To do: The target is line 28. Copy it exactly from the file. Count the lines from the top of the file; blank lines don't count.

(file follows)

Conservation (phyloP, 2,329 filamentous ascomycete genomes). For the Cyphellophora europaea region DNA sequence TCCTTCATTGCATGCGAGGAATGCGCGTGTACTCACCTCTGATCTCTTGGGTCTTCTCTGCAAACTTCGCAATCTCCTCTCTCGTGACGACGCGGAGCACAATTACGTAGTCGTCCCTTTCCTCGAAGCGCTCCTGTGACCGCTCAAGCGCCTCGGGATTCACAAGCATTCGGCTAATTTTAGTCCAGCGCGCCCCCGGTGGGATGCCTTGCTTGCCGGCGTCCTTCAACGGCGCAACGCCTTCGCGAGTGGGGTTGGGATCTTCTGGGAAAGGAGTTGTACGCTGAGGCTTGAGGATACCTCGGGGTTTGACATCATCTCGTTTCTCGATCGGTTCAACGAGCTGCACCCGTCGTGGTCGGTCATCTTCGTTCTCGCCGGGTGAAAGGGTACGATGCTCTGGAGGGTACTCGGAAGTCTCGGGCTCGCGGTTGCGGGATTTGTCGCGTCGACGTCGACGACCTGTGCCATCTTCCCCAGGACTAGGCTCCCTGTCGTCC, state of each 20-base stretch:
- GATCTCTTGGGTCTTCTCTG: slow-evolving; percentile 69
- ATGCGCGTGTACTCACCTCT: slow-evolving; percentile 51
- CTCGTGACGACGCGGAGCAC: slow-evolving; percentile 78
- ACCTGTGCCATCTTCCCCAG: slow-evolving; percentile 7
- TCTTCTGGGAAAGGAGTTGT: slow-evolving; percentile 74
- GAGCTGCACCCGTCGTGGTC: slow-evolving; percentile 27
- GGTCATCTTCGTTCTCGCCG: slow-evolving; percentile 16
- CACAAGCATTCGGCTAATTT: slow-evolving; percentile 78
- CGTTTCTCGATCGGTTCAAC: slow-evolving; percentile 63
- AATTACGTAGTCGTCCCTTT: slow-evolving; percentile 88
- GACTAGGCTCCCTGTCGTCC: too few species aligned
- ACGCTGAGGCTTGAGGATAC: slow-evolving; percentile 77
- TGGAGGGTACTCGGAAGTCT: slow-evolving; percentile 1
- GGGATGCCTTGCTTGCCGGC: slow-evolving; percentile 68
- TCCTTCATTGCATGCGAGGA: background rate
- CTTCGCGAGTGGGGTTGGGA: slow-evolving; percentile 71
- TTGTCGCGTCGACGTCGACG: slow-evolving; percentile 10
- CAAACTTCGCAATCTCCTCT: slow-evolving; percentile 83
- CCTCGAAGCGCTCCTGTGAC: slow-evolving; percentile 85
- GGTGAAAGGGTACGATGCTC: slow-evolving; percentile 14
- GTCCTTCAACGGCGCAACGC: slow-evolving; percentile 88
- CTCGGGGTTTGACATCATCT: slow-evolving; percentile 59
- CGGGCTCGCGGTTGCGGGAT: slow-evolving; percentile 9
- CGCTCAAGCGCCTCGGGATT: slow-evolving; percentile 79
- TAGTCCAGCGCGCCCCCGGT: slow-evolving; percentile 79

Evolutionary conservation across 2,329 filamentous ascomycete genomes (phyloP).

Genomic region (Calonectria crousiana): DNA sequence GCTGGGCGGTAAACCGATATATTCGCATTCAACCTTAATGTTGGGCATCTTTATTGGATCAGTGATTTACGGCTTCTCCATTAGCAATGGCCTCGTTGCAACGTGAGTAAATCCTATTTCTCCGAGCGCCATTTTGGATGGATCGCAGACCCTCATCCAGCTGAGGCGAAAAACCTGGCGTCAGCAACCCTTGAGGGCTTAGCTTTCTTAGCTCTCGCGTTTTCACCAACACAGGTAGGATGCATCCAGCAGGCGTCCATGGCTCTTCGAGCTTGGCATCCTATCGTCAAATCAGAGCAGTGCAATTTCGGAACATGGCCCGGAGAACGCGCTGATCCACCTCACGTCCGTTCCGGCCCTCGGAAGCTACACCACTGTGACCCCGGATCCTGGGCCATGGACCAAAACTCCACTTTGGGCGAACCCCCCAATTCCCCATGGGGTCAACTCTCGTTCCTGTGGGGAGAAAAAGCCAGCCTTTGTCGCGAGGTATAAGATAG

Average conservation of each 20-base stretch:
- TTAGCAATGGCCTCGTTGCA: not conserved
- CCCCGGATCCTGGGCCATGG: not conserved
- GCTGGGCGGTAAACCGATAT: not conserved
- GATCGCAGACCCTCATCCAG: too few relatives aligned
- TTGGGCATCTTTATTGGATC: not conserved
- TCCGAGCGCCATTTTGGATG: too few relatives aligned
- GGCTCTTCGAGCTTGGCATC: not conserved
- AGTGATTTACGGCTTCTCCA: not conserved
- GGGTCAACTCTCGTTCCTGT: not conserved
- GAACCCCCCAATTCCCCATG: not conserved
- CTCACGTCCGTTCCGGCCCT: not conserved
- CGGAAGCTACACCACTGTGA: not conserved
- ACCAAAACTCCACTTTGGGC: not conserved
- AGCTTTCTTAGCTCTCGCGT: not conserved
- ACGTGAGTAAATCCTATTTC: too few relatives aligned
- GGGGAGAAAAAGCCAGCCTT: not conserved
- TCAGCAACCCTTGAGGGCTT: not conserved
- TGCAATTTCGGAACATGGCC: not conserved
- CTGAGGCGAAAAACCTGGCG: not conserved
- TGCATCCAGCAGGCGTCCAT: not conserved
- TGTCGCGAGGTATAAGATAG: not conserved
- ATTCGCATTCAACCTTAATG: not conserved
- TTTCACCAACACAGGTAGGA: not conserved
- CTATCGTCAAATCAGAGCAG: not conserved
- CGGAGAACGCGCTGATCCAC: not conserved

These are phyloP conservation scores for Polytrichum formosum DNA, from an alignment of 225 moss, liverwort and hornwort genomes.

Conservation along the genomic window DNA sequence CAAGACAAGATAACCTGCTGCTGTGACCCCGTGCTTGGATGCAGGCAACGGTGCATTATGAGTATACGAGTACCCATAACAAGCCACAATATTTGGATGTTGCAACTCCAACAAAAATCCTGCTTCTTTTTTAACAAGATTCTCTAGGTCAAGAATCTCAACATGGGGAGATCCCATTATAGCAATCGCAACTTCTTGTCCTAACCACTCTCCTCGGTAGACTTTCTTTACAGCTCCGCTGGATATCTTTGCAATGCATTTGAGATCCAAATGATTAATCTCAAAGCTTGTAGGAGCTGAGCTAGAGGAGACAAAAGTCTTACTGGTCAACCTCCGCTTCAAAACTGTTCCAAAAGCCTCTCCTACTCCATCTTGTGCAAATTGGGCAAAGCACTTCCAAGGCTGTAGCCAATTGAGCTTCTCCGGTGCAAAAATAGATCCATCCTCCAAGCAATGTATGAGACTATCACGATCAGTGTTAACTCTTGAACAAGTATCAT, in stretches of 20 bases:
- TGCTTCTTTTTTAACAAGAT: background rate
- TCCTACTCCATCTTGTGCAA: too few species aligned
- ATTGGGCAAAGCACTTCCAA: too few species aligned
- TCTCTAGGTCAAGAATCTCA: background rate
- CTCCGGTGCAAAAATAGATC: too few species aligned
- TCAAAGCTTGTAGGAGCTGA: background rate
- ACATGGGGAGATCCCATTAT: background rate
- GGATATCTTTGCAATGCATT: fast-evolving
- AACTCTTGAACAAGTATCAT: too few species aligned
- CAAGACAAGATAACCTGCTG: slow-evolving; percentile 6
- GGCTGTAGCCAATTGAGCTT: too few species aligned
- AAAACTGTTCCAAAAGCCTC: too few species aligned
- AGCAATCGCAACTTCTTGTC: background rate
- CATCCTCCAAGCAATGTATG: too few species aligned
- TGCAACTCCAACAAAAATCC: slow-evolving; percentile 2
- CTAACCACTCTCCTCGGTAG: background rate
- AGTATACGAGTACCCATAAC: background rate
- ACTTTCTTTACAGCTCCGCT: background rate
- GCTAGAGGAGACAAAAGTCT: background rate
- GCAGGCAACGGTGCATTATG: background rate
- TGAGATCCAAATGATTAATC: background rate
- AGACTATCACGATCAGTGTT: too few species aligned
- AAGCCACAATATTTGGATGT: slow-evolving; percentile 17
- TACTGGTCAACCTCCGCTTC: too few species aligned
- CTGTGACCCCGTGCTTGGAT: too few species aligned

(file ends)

Genomic region (Calonectria crousiana): DNA sequence GCTGGGCGGTAAACCGATATATTCGCATTCAACCTTAATGTTGGGCATCTTTATTGGATCAGTGATTTACGGCTTCTCCATTAGCAATGGCCTCGTTGCAACGTGAGTAAATCCTATTTCTCCGAGCGCCATTTTGGATGGATCGCAGACCCTCATCCAGCTGAGGCGAAAAACCTGGCGTCAGCAACCCTTGAGGGCTTAGCTTTCTTAGCTCTCGCGTTTTCACCAACACAGGTAGGATGCATCCAGCAGGCGTCCATGGCTCTTCGAGCTTGGCATCCTATCGTCAAATCAGAGCAGTGCAATTTCGGAACATGGCCCGGAGAACGCGCTGATCCACCTCACGTCCGTTCCGGCCCTCGGAAGCTACACCACTGTGACCCCGGATCCTGGGCCATGGACCAAAACTCCACTTTGGGCGAACCCCCCAATTCCCCATGGGGTCAACTCTCGTTCCTGTGGGGAGAAAAAGCCAGCCTTTGTCGCGAGGTATAAGATAG